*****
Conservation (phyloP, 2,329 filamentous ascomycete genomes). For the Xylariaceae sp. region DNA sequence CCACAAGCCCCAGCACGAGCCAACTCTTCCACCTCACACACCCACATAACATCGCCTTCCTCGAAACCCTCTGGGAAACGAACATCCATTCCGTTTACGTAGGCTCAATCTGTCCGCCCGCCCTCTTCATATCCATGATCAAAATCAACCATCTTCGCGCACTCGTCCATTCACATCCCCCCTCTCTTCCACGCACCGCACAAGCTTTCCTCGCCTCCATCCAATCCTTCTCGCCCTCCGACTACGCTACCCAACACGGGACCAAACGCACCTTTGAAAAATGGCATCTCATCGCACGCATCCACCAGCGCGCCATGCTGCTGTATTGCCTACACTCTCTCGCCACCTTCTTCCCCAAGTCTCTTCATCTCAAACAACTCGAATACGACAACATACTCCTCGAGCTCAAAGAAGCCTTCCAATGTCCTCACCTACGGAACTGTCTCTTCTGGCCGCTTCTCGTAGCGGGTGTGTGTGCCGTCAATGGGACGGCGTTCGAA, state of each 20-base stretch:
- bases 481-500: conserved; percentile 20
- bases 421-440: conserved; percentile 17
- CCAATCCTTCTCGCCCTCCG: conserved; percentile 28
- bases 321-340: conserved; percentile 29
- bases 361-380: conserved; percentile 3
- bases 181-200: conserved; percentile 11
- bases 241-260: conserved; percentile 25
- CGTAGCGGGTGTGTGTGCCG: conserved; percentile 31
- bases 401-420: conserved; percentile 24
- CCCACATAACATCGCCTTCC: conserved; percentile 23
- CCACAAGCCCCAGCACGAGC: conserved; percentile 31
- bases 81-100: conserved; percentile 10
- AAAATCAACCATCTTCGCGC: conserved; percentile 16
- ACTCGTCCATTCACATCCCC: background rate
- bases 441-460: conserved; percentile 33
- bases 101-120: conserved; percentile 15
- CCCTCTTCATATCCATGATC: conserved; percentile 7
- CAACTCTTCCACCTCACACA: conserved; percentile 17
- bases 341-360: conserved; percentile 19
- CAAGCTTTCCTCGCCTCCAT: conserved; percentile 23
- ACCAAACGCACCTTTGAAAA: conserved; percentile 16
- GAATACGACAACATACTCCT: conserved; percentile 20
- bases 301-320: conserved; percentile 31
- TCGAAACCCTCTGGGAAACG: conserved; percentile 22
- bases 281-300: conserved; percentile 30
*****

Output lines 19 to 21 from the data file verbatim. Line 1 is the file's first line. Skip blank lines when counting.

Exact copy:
- CAACTCTTCCACCTCACACA: conserved; percentile 17
- bases 341-360: conserved; percentile 19
- CAAGCTTTCCTCGCCTCCAT: conserved; percentile 23